3. 4. <ul><li>But Cecily and Gwendolen meet each other in the temporary absence of the two men, each indignantly insists that  she  is the one engaged to &quot;Ernest&quot;. When Jack and Algernon reappear, their deceptions are exposed. When the men explain themselves, they are forgiven, and the women agree not to break off the engagements when each man announces his intention to be re-christened. </li></ul><ul><li>Then Lady Bracknell arrives and again forbids Gwendolen to marry Jack. There seems to be no way out of this, but Lady Bracknell unexpectedly recognizes Miss Prism, Cecily’s governess: she had been her dead sister’s governess, and had, years before, disappeared with this sister’s baby. Miss Prism confesses that she had accidentally put the baby in a handbag which she had than left in Victoria station. </li></ul>
  4. 5. <ul><li>On hearing this, Jack, startled, leaves the room and comes back with the handbag in which he had been found as a baby. It is the same bag, Miss Prism is sure. He is the baby she lost, and since that baby was Lady Bracknell’s sister’s son, it turns out that Jack is her nephew, and Algernon’s brother. Upon farther enquiry, moreover, it is found out that his original name was indeed Ernest. All is well, in the end, and the two couples can finally marry. </li></ul>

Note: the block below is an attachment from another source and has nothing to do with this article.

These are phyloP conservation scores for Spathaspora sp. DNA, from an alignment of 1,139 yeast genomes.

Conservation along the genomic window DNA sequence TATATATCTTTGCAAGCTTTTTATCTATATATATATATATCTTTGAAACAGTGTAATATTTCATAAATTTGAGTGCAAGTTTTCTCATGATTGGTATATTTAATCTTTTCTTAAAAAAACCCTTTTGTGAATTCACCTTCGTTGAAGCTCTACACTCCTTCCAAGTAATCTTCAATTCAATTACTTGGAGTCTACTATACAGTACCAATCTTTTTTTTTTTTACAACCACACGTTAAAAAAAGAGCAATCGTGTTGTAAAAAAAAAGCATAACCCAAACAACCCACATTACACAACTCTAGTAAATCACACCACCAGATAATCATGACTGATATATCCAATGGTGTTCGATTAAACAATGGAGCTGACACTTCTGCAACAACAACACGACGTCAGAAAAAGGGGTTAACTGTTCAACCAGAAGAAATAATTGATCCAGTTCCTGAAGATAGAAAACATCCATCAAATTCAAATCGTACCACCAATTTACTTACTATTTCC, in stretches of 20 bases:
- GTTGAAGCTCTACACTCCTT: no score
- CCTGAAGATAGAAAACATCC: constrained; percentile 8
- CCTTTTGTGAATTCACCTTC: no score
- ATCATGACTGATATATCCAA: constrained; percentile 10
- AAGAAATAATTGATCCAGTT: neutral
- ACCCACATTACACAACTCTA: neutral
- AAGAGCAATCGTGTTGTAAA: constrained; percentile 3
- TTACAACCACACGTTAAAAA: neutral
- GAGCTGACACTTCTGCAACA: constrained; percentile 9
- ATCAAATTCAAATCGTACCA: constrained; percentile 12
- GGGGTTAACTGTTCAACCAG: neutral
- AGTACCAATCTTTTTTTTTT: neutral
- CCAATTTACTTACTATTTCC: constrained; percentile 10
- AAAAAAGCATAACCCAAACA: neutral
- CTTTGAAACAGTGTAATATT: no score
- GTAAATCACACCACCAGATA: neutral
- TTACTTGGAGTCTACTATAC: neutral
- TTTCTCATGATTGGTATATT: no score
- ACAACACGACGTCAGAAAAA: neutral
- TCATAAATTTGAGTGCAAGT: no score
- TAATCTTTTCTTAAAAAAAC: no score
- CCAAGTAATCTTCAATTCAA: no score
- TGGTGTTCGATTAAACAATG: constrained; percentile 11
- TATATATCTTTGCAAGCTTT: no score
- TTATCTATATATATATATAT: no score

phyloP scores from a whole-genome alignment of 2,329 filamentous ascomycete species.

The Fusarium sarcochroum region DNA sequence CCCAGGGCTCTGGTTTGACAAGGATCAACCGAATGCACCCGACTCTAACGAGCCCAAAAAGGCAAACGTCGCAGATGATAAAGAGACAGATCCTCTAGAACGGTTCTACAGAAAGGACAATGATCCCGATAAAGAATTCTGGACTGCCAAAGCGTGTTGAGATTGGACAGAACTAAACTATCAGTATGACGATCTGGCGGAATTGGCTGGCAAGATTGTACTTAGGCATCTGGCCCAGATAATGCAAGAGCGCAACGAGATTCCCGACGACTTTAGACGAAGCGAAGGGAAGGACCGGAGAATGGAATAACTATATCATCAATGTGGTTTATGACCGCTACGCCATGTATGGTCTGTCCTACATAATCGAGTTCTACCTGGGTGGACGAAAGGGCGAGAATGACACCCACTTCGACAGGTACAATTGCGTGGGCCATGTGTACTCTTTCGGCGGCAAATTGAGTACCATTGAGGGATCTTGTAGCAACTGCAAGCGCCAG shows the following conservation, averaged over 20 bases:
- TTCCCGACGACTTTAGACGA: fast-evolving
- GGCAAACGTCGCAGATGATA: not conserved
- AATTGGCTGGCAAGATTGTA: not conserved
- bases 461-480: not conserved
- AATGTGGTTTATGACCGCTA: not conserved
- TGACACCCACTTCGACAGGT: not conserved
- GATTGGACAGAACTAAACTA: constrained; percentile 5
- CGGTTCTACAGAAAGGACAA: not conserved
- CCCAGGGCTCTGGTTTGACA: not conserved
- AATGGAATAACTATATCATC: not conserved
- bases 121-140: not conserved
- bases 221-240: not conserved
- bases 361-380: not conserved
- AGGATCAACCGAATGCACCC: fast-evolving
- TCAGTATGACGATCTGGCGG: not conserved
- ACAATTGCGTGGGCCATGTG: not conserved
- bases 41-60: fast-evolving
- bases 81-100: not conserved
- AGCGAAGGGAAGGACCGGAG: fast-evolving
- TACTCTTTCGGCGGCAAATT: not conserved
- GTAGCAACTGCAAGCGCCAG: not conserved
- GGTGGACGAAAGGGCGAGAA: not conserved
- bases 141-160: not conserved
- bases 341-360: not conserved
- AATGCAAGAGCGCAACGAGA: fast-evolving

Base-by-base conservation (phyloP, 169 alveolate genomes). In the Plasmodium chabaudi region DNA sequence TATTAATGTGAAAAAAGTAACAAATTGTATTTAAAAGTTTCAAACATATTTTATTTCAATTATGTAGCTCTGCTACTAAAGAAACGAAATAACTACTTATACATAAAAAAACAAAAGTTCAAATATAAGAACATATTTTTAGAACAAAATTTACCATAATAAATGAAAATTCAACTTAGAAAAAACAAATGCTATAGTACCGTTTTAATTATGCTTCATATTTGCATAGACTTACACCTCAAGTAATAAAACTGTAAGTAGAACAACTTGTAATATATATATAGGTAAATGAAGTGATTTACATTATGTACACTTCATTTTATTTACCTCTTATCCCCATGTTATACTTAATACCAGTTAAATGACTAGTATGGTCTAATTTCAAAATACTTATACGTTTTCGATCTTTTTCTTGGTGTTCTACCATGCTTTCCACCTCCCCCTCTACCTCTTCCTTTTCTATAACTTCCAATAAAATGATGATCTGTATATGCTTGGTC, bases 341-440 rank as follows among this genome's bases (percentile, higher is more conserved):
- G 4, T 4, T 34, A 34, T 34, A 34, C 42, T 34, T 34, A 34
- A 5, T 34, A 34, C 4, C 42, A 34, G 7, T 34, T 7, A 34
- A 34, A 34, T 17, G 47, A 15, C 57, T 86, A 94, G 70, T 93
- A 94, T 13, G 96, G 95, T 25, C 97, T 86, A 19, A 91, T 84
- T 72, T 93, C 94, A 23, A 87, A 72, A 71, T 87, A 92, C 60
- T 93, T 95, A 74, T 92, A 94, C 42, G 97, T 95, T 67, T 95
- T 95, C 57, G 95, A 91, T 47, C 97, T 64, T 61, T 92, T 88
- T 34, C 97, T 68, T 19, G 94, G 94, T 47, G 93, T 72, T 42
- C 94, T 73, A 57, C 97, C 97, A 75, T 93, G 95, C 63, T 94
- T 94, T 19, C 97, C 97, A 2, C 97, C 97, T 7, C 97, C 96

5. 6. <ul><li>The italian edition of the Wilde’s commedy has a serius translation problem. The original title, infact, uses a impossible word’s joke to translate between the adjective “earnest” ( that means onest, serius) and the name Ernest, that in english have the same pronunciation. </li></ul><ul><li>So the contrast in this work is the fact that even both declare to be Ernest, nobody is really earnest with his lover. </li></ul>The title